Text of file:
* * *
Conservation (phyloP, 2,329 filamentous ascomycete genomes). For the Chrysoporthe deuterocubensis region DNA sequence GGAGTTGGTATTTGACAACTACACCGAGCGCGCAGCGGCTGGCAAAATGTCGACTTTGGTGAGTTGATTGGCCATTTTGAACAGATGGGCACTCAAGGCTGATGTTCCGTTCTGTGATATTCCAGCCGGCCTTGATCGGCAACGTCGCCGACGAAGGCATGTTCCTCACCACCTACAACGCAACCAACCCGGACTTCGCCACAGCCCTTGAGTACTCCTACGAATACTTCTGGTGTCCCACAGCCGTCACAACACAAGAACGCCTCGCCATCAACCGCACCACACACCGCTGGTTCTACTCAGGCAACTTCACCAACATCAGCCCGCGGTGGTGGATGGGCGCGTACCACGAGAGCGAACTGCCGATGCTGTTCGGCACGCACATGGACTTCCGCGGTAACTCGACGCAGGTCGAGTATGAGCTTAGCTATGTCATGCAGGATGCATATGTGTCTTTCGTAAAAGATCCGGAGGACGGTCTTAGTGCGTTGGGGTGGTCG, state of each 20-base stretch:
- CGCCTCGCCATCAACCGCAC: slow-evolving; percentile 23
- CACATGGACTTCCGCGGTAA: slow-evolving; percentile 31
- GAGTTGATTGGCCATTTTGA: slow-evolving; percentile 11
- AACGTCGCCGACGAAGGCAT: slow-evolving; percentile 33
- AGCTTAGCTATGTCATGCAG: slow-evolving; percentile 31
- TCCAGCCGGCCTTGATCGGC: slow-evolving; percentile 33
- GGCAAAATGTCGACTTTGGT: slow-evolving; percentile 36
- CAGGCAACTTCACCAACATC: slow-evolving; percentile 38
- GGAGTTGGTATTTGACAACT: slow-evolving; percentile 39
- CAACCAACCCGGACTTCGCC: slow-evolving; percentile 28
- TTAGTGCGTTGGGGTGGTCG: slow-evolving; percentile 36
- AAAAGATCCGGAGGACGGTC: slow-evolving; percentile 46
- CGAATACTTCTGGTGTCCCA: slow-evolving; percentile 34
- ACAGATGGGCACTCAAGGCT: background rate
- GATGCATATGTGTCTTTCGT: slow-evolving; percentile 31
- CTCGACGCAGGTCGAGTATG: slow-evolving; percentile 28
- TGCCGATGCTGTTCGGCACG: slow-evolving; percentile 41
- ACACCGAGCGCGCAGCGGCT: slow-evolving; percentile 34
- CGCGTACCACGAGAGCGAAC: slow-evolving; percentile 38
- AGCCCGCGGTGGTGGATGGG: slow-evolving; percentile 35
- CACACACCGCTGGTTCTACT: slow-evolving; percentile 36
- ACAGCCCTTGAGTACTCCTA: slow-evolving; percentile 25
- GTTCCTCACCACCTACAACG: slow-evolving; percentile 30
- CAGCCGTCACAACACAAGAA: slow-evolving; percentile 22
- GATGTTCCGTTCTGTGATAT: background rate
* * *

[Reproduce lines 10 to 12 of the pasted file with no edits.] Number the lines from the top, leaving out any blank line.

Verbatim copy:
- GGAGTTGGTATTTGACAACT: slow-evolving; percentile 39
- CAACCAACCCGGACTTCGCC: slow-evolving; percentile 28
- TTAGTGCGTTGGGGTGGTCG: slow-evolving; percentile 36